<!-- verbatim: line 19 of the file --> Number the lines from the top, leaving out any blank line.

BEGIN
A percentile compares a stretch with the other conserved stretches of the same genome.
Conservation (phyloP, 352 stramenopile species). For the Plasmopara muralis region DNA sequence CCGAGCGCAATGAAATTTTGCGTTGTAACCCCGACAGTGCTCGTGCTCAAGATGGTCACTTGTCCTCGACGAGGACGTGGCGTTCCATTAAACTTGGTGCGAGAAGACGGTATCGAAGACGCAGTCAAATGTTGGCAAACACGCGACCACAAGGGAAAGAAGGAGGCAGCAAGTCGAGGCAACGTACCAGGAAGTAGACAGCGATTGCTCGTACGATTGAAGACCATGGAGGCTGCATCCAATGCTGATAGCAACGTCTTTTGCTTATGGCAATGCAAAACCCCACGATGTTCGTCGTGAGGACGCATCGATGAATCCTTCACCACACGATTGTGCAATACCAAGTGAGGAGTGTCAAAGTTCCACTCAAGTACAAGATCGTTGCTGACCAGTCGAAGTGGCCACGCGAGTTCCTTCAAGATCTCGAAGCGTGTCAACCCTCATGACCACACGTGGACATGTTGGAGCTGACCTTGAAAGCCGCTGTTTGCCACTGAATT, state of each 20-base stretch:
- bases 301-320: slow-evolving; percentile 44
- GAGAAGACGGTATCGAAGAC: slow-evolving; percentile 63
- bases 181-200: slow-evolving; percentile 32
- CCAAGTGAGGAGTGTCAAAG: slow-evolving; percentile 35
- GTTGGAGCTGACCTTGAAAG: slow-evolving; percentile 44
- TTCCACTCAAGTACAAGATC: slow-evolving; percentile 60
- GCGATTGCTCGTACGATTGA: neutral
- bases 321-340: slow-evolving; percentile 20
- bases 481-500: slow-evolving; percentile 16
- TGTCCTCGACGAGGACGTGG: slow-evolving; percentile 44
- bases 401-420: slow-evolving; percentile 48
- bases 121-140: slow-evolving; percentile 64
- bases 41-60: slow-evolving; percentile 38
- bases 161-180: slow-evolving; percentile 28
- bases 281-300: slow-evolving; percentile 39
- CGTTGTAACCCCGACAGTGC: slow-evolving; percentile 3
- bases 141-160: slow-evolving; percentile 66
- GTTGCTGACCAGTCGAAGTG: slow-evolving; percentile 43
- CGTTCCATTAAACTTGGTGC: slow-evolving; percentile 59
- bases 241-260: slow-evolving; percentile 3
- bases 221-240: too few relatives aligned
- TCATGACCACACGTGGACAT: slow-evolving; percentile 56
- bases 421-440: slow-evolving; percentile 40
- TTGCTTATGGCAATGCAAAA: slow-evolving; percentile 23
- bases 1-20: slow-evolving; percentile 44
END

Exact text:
- bases 141-160: slow-evolving; percentile 66